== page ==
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Toshiro Sakuma, Minoru Tanaka, Atsushi Mizota, Junji Inoue, Steve Pakola; Safety of In Vivo Pharmacologic Vitreolysis with Recombinant Microplasmin in Rabbit Eyes. Invest. Ophthalmol. Vis. Sci. 2005;46(9):3295-3299. doi: 10.1167/iovs.04-1517.
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purpose. To investigate the safety of intravitreal microplasmin in rabbits and to confirm previous findings of posterior vitreous detachment (PVD).
methods. Different doses of microplasmin, from 12.5 μg to 250 μg, in 0.1 mL balanced salt solution (BSS) were injected into the vitreous cavity of rabbit eyes to induce PVD. Fellow eyes were injected with the same volume of BSS. Slit-lamp biomicroscopy, ophthalmoscopic fundus examinations, A- and B-mode ultrasonography, and electroretinography were performed to assess the retina. Electroretinograms (ERGs) were recorded up to 90 days after injection. Morphologic alterations were assessed by light microscopy, scanning electron microscopy (SEM), and transmission (TEM) electron microscopy.
results. A slight aqueous flare and cells were observed in the anterior chamber after microplasmin and BSS injection. A slight inflammatory reaction was also observed transiently in the vitreous cavity. In control eyes, B-mode ultrasonography and SEM examination demonstrated that PVD did not develop after BSS injection. Intravitreal injections of 125 μg or greater of microplasmin induced complete PVD with an internal limiting membrane (ILM) devoid of vitreous collagen fibrils. Eyes injected with 12.5 μg microplasmin had partial PVD, and SEM showed residual fibrils covering the ILM. In all eyes, there was a transient reduction in the a- and b-waves of the ERG on days 2 through 7. The ERGs showed less effect with <250 μg microplasmin.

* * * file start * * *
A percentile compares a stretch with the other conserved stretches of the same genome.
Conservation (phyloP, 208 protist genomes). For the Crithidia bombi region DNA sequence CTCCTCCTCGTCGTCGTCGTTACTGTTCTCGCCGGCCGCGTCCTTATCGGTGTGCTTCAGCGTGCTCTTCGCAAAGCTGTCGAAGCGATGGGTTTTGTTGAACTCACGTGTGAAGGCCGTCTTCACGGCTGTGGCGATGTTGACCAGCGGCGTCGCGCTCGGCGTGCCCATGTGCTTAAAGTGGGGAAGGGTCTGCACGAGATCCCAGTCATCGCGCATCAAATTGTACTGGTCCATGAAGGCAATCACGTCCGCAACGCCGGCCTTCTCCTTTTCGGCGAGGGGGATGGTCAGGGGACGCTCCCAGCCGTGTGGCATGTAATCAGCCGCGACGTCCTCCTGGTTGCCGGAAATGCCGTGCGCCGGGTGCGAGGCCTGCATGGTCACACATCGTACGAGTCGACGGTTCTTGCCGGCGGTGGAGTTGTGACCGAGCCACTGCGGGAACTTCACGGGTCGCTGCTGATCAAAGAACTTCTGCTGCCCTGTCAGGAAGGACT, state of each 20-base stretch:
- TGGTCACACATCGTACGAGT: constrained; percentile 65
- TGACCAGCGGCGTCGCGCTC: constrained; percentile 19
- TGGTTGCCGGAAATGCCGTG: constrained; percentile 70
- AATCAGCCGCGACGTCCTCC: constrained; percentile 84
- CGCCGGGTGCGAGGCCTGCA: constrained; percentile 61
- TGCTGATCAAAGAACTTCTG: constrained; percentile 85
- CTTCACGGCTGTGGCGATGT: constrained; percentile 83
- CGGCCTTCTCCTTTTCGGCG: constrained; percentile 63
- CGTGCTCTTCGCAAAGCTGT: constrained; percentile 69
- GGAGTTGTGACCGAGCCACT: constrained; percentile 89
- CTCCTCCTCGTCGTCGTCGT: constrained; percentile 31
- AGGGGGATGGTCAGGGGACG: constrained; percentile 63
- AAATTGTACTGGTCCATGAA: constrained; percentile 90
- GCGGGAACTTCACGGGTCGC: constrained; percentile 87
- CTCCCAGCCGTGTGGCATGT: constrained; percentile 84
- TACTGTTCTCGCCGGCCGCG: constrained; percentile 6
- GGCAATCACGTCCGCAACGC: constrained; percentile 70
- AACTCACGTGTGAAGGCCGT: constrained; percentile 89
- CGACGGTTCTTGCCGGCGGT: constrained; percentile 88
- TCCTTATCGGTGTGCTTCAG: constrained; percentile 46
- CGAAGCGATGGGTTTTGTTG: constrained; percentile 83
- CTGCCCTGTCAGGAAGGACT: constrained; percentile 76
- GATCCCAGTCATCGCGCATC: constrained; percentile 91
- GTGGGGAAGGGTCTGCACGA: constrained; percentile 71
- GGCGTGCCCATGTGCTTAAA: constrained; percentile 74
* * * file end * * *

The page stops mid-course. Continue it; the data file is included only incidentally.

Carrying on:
conclusions. Intravitreal injection of recombinant microplasmin in the rabbit induces no ERG or retinal ultrastructural abnormalities. Pharmacologic vitreolysis with this agent may be a useful adjunct to vitreous surgery and could be used to induce PVD without vitreous surgery.
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